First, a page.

The F-16, however, “was designed so extraordinarily well in the beginning that when new technology came along, when things needed to be added, essentially all you did was pull the boxes out,” Hampton said.
An F-16A Fighting Falcon flown by the Thunderbirds aerial demonstration team from 1983-1992 is on display in the Hill Aerospace Museum at Hill Air Force Base, Utah. (Todd Cromar/U.S. Air Force)
In 2022, the Air Force started “one of the largest modernization efforts” in its history with $6.3 billion in improvements to 608 F-16s.
The project included 22 upgrades, including installation of the Active Electronically Scanned Array radar and jam-resistant communications systems used by U.S., NATO and other allied forces.
“The first F-16 that flew 50 years ago looks nothing like these F-16s that we have on the ramp out here,” Gaetke said. “The cockpit looks very different than it did when I was here the first time 15 years ago.”
Diverse but challenging
The F-16 upgrades bore fruit, particularly during the onset of the 2003 Iraq War, when the fighters struck surface-to-air missile sites and provided close-air support.
A few days into the war, many of the U.S. F-15E Strike Eagles — initially designed to focus on air-to-air combat — were “sent home because the F-16s could do everything they were doing,” Hampton said.
The F-16s’ ability to provide air-to-air and air-to-ground support made it an “all-around beast” in combat, he said.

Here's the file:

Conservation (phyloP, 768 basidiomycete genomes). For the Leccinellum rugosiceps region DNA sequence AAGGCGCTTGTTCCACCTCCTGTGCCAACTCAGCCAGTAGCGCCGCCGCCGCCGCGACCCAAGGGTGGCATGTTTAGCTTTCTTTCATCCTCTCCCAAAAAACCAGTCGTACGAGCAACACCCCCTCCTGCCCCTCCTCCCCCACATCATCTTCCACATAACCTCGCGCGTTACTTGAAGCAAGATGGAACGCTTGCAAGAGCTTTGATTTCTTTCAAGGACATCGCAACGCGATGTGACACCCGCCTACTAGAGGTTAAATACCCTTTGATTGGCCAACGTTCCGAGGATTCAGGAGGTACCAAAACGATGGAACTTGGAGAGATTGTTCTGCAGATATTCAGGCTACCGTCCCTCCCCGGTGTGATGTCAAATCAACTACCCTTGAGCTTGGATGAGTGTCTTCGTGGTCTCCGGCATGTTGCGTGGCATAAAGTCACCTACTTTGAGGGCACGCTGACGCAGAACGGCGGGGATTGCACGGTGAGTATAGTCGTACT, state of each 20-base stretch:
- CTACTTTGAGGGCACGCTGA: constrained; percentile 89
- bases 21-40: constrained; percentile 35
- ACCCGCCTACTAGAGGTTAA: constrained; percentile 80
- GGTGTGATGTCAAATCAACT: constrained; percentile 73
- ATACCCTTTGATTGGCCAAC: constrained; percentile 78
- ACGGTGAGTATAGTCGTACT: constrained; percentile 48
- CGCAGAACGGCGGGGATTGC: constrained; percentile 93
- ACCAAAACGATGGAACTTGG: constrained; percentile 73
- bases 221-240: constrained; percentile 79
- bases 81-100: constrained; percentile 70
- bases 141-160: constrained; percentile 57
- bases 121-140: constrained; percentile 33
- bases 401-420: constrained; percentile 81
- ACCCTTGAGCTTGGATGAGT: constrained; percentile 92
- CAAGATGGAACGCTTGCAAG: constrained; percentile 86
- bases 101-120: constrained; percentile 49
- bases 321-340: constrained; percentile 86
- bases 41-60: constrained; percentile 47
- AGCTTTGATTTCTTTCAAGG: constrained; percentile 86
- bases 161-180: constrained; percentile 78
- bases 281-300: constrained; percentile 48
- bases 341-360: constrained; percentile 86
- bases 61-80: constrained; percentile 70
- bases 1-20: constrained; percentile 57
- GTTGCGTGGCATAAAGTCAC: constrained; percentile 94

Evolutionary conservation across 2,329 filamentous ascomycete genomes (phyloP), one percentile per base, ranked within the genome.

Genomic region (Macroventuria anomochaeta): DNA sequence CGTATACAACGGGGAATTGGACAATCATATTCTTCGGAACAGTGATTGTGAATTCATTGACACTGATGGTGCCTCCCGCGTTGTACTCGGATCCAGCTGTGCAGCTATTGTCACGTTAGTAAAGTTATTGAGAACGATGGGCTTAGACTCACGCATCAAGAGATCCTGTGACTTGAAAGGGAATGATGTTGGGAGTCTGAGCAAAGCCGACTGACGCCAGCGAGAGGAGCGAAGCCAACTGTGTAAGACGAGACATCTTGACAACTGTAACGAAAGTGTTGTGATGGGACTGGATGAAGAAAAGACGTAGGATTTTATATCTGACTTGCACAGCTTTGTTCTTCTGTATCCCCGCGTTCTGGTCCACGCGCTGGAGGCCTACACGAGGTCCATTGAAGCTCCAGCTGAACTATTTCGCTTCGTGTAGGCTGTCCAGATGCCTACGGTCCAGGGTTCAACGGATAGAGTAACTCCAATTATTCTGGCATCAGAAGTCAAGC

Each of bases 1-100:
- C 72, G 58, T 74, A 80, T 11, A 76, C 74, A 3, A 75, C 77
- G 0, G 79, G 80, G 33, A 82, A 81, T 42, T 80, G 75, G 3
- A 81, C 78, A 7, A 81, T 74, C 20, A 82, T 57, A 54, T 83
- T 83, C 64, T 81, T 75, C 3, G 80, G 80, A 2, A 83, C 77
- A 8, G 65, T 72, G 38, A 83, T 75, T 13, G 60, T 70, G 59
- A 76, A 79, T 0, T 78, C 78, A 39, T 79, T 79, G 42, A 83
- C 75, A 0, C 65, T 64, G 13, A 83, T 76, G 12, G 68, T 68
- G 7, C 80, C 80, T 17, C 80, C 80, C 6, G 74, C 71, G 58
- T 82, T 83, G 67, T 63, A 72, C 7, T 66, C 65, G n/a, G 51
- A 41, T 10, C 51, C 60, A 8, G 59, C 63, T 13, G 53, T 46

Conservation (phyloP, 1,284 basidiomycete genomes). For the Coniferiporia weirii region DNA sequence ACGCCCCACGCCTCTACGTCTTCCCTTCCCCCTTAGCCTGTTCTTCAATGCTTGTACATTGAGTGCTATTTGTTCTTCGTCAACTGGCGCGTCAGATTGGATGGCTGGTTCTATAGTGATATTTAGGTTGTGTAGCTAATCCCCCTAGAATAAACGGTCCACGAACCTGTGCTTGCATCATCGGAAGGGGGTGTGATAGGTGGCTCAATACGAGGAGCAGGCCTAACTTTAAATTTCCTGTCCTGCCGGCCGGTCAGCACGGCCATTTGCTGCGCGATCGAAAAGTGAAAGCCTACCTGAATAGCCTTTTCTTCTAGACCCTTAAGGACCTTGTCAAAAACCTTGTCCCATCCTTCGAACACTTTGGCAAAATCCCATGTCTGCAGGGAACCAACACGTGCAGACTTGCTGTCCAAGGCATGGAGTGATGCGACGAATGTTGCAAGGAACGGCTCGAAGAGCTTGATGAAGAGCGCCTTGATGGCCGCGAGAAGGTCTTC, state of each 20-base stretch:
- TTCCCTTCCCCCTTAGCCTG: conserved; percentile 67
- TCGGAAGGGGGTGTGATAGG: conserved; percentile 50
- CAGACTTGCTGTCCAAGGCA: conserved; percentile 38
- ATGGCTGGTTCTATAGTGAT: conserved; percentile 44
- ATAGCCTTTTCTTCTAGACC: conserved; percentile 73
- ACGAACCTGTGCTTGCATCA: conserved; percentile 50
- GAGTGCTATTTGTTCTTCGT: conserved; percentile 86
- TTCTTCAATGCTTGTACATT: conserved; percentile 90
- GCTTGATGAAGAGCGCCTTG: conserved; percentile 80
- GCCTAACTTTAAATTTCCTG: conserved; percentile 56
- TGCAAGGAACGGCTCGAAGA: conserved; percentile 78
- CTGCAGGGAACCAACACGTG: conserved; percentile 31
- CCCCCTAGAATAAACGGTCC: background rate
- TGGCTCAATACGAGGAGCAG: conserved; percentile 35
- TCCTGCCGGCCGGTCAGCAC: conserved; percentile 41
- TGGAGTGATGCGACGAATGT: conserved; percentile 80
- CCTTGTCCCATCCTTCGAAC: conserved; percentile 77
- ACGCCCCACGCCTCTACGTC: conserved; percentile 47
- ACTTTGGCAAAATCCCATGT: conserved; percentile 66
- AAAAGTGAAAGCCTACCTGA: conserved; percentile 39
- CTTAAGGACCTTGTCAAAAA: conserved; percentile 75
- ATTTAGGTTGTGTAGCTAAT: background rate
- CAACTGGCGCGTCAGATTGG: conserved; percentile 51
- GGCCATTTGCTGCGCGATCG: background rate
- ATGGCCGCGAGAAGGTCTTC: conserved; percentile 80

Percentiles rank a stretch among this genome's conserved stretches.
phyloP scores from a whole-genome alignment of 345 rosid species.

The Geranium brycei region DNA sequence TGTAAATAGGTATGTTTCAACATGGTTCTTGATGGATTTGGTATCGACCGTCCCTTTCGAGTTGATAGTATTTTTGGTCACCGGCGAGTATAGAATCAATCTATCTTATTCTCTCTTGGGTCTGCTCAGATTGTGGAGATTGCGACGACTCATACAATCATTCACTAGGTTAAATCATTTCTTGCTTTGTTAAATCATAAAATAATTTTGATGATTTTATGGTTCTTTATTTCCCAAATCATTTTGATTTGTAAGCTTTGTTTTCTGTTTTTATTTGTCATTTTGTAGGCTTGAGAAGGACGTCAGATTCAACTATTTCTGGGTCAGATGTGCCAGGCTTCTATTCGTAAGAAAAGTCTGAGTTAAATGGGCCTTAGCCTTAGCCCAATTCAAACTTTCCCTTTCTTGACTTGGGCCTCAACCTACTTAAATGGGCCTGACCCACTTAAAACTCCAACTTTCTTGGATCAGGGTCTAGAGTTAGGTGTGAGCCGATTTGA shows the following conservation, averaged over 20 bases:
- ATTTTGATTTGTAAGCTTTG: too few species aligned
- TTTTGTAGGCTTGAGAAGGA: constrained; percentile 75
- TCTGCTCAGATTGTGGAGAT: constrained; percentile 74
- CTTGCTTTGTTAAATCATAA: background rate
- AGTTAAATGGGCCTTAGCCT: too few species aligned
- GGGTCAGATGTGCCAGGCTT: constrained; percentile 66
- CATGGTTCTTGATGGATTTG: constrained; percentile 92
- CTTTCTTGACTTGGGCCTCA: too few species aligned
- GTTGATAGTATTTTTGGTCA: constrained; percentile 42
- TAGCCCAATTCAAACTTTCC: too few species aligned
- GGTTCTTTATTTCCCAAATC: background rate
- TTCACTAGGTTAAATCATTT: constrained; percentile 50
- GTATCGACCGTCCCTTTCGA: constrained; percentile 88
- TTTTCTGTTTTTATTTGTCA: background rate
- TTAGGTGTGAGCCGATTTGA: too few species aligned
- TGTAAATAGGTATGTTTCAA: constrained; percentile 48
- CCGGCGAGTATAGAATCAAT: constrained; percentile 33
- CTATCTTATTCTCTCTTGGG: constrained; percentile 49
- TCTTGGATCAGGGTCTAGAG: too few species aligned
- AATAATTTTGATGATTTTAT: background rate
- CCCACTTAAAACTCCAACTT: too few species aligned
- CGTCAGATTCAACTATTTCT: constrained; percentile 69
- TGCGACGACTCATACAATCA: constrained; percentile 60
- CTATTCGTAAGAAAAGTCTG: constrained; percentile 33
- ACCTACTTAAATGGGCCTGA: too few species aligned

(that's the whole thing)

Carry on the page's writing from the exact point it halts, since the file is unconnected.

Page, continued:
The American F-16s in Iraq would “go out and purposefully pick a fight with surface-to-air missiles and all the things that other airplanes avoid like the plague,” Hampton said.
The F-16’s diverse but challenging mission set appeals to some pilots, Gaetke said.
Although older than the fifth-generation F-35 Lightning II stealth fighter, the Fighting Falcon’s evolution over the past decades keeps it relevant in the Air Force.
The F-16s provide a “great introduction to the fighter mentality” and many of its pilots at Kunsan go on to fly F-35s, Gaetke said.
- US weaponry exports hit record high in 2023, boosted by Ukraine war
- Fighter wing in South Korea gets replacement for commander retiring early
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- The F-16 Fighting Falcon flew for the 1st time 50 years ago